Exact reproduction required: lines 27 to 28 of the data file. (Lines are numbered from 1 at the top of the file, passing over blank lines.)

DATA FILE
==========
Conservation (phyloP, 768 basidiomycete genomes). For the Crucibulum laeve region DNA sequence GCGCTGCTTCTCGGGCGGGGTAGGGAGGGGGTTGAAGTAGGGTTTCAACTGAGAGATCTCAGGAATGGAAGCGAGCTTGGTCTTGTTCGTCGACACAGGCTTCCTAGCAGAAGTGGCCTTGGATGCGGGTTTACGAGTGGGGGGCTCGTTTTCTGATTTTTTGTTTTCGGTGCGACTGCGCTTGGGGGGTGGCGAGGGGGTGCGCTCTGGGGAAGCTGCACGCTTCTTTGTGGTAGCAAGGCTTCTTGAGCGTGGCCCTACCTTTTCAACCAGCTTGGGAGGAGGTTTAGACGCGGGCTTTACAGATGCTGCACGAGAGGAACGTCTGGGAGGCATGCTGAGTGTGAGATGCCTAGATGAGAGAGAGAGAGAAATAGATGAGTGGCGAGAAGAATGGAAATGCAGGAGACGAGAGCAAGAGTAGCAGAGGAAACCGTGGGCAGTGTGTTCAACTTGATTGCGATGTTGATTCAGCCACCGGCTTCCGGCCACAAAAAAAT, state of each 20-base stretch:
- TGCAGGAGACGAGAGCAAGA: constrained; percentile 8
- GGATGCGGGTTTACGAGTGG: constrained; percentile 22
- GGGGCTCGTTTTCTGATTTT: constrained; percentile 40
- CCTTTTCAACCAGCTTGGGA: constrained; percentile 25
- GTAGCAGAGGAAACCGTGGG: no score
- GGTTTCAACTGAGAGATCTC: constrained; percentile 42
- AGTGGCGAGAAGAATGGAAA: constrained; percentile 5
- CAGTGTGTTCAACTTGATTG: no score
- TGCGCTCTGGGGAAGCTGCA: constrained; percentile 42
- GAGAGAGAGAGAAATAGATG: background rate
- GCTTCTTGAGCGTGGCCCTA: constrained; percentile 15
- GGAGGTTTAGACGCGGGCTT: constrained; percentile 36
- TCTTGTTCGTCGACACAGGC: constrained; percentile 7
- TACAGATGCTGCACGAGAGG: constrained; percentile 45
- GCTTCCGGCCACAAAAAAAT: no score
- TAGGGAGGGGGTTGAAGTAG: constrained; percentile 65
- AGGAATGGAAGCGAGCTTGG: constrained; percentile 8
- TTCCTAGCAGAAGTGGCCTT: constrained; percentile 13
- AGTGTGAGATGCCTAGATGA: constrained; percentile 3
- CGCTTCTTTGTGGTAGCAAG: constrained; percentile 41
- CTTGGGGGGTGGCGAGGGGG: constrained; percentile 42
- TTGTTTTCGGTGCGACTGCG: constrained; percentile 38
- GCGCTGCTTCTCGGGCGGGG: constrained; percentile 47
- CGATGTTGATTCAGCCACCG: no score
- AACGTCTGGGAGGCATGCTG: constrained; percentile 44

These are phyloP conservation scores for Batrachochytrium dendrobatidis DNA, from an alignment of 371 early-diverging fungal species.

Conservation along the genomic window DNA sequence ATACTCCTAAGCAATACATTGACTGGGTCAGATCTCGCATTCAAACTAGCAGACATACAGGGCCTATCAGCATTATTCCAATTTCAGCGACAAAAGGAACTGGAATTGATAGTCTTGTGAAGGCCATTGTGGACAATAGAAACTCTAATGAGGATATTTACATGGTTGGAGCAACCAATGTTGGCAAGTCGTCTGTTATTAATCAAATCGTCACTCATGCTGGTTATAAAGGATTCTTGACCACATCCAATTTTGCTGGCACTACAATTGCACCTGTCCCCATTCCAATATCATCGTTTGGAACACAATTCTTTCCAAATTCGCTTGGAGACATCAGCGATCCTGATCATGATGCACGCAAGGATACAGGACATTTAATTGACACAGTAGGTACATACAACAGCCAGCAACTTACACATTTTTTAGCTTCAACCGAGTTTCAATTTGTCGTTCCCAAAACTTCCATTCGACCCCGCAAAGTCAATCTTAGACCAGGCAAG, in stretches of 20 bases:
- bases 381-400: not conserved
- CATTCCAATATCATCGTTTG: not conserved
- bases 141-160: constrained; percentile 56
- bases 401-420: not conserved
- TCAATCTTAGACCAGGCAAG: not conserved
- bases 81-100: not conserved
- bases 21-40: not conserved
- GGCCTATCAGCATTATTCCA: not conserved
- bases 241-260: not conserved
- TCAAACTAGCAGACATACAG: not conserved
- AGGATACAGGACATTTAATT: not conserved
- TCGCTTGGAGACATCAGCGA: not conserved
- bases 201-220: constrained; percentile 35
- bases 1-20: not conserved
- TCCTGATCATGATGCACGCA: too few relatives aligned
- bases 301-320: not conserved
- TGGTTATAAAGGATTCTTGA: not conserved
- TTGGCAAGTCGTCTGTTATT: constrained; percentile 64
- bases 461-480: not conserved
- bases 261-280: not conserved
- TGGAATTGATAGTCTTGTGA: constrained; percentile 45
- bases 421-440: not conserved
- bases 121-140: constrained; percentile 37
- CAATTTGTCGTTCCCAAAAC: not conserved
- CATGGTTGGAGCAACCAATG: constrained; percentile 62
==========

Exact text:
These are phyloP conservation scores for Batrachochytrium dendrobatidis DNA, from an alignment of 371 early-diverging fungal species.

Conservation along the genomic window DNA sequence ATACTCCTAAGCAATACATTGACTGGGTCAGATCTCGCATTCAAACTAGCAGACATACAGGGCCTATCAGCATTATTCCAATTTCAGCGACAAAAGGAACTGGAATTGATAGTCTTGTGAAGGCCATTGTGGACAATAGAAACTCTAATGAGGATATTTACATGGTTGGAGCAACCAATGTTGGCAAGTCGTCTGTTATTAATCAAATCGTCACTCATGCTGGTTATAAAGGATTCTTGACCACATCCAATTTTGCTGGCACTACAATTGCACCTGTCCCCATTCCAATATCATCGTTTGGAACACAATTCTTTCCAAATTCGCTTGGAGACATCAGCGATCCTGATCATGATGCACGCAAGGATACAGGACATTTAATTGACACAGTAGGTACATACAACAGCCAGCAACTTACACATTTTTTAGCTTCAACCGAGTTTCAATTTGTCGTTCCCAAAACTTCCATTCGACCCCGCAAAGTCAATCTTAGACCAGGCAAG, in stretches of 20 bases: